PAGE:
Little Uruguay is a low-key place—solid and stable. It’s cattle and soy country, home to gently rolling pastureland interior dotted with Germanic looking barns. Its banks are well capitalized and there is an incredibly high standard of living.
It’s not surprising, then, that last December, when “The Economist” announced its “country of the year” for the first time, Uruguay was the country that took that spot. It was chosen on the basis that it has been a trailblazer at enacting policies that not only benefit its citizens but humanity as a whole.
Uruguay’s economy has been on the up with 11 straight years of growth since they grappled with the impact of Argentina’s crisis in 2001/2002. Since then, Uruguay’s stayed safe, solid, and stable—even throughout the recent global crisis.
This stability led to Uruguay’s being awarded a “positive for investment” grade status by Standard and Poor’s—both in the short- and the long-term. Just last month, a spokesperson for renowned credit ratings provider Moody’s, which has already awarded the country a “positive for investment” grade also, said Moody’s was considering upgrading Uruguay’s positive debt rating higher.
That positive rating is partly due to the fact that Uruguay introduced capital controls, (unlike Argentina) that were designed to slow the flood of “hot” money into Uruguay, which has contributed to a strengthening of their currency and inflation.
But don’t think Uruguay is a meddler. It minds its own business. It keeps its yard tidy and doesn’t argue with its neighbors. It’s a place where you, as a foreigner, are welcome—to come here and live, to invest, to buy real estate, and even to farm. The tax man is far from greedy. And his rules are clear.
There’s not too much other drama here either (bar the odd heroics on the world soccer stage.) No earthquakes, volcanoes…and no bank runs. The roads are good. The health care is good. Residents can use the national health care system’s free clinics. Monthly fees for mutualista programs—health cover through top-quality private hospitals—start from about $100. The climate is seasonal and mild. It doesn’t get boiling hot or freezing cold.
It’s a great place to keep you—and/or some assets—in times good and bad.
Despite the European feel of the country—in the capital Montevideo, in particular, you’ll see French and Art Deco style buildings, a classical opera house, tree-lined streets, and shaded plazas, and eat European foods—Uruguay doesn’t come with “old” Europe-style bureaucracy and red tape. This is a safe, solid and truly internationalized place. It’s a safe haven where people from Argentina and Brazil come to protect their assets from turbulent times back home. It’s also a safe place they come to vacation with their families.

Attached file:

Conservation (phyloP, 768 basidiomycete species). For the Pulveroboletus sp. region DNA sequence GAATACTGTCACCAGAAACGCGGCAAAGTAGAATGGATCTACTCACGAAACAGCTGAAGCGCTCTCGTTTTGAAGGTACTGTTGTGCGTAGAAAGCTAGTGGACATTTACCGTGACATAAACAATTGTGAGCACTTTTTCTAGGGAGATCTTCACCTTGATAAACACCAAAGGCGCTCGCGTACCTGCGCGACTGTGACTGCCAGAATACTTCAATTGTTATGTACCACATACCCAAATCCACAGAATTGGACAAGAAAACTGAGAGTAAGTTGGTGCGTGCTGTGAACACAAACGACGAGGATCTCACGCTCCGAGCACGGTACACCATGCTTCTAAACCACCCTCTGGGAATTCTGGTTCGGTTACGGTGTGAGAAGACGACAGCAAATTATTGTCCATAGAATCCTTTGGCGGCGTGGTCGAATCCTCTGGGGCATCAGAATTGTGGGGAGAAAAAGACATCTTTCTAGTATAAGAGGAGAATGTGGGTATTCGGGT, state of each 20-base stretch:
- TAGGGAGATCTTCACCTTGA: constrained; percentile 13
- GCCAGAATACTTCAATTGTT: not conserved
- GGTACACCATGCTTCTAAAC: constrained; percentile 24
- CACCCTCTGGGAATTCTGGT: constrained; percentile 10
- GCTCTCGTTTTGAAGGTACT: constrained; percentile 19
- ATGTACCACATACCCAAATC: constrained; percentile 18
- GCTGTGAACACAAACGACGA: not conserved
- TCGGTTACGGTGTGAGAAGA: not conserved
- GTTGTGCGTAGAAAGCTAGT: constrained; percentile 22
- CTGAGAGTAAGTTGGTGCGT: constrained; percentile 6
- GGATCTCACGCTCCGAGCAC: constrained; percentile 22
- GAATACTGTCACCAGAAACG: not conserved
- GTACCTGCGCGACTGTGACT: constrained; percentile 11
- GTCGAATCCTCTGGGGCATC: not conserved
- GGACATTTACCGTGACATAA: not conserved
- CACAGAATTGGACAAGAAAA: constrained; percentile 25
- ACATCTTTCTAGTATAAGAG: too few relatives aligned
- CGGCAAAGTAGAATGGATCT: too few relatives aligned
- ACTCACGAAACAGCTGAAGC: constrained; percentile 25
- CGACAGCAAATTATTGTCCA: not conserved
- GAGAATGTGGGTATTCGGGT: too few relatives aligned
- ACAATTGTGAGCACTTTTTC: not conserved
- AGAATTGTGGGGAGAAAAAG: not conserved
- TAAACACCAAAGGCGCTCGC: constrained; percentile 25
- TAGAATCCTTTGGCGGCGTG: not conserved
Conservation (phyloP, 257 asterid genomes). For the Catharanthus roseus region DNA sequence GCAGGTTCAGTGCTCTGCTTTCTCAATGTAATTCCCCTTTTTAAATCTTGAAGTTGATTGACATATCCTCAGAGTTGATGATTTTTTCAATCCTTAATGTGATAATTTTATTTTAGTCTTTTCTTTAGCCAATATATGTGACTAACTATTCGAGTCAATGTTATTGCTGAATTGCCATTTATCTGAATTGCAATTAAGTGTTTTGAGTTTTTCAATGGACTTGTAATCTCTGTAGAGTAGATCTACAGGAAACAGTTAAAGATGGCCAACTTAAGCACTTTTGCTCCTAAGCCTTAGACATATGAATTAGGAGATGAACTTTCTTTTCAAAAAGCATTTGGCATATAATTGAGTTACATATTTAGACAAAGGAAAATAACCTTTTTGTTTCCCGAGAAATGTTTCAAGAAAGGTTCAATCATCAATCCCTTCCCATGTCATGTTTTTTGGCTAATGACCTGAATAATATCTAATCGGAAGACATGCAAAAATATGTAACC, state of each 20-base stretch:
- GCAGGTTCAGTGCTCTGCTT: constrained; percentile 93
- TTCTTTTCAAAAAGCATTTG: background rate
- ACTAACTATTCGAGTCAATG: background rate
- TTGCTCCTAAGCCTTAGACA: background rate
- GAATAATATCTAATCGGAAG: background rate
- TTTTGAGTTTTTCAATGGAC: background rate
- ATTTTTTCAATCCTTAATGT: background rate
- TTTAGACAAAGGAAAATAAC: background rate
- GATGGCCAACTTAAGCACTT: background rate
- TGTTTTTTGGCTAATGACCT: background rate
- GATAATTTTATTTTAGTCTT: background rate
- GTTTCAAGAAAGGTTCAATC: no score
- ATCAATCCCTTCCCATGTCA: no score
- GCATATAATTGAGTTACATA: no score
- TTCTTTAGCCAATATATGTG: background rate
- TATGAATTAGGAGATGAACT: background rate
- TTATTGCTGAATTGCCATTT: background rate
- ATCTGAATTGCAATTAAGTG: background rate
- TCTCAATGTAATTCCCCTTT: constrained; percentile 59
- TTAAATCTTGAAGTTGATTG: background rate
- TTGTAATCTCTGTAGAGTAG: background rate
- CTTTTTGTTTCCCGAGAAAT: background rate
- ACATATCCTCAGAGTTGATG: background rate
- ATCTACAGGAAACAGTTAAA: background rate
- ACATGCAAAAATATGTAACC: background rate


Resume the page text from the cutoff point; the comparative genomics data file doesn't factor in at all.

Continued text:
If you’re looking to use this as a safe haven for your assets, too, here’s a tip: forget investing in property in Montevideo. Instead, go to the beach. That’s where you will find the best opportunity for profit.
In Uruguay you have miles of stunning beach, and great beach towns. Much of the coastal landscape looks very Mediterranean, with rural pastureland sweeping down to the dark-blue ocean. Punta del Este is jet set chic. But, there’s nicer beach and coastline along the shore. In particular in the “beach province” of Rocha.
This is where five members of my Real Estate Trend Alert group can lock down a lot of over half an acre (with sea views) in a golf and beach community for just $21,093. And because of members-only pricing that I negotiated, that’s 35% less than what the Argentines and Uruguayans who are looking to buy here will pay.
The only condition for this great pricing is that we keep our mouths shut about the special pricing we’ve been given.
The beach province of Rocha is on the up. Land here will do particularly well.
It’s a beautiful place to visit. White sands, backed by dunes, stretch for miles. Beyond breaking waves the Atlantic is blue and flat to the horizon. The towns in Rocha have a quiet charm. La Paloma is the area’s biggest and most vibrant…La Pedrera has a more upscale ambiance…and tiny Cabo Polonio is famous for its arty residents.
This region likes to protect its natural amenities. One protected area is Laguna de Rocha. Rolling white-sand dunes separate the tranquil waters from the foam-capped waves of the blue ocean. With its 18,000 acres of pristine wilderness, this is a nature lover and boater’s paradise.
These lots I’m telling you about, with golf and sea views, are in a golf community minutes from one of the best beaches in Rocha and close to the Laguna de Rocha. The little beach towns of La Paloma and La Pedrera are a short drive away. The surrounding landscape is pastoral…with meadows, small farms, and pine forests.
Plans call for golf and tennis within the gates of the community. Around 55% of the land will be preserved as green space. Seven lakes will dot the project, adding to the relaxed country feel of the property…and 90% of the lots will have views of the ocean, lake, or golf course.
These are large lots (members of Real Estate Trend Alert can buy from $21,093), from half an acre in size. Closer to the well-known beach town of Punta del Este (but still outside town) prices range from $40 to $135 per square meter. That’s $162,000 to over $500,000 for a one-acre lot—in projects with hardly any amenities. Here, the total price five members of Real Estate Trend Alert will pay is $21,093.
That’s a saving of $11,358 on real estate values that are set to rise as development moves along the coast from Punta del Este to Rocha.
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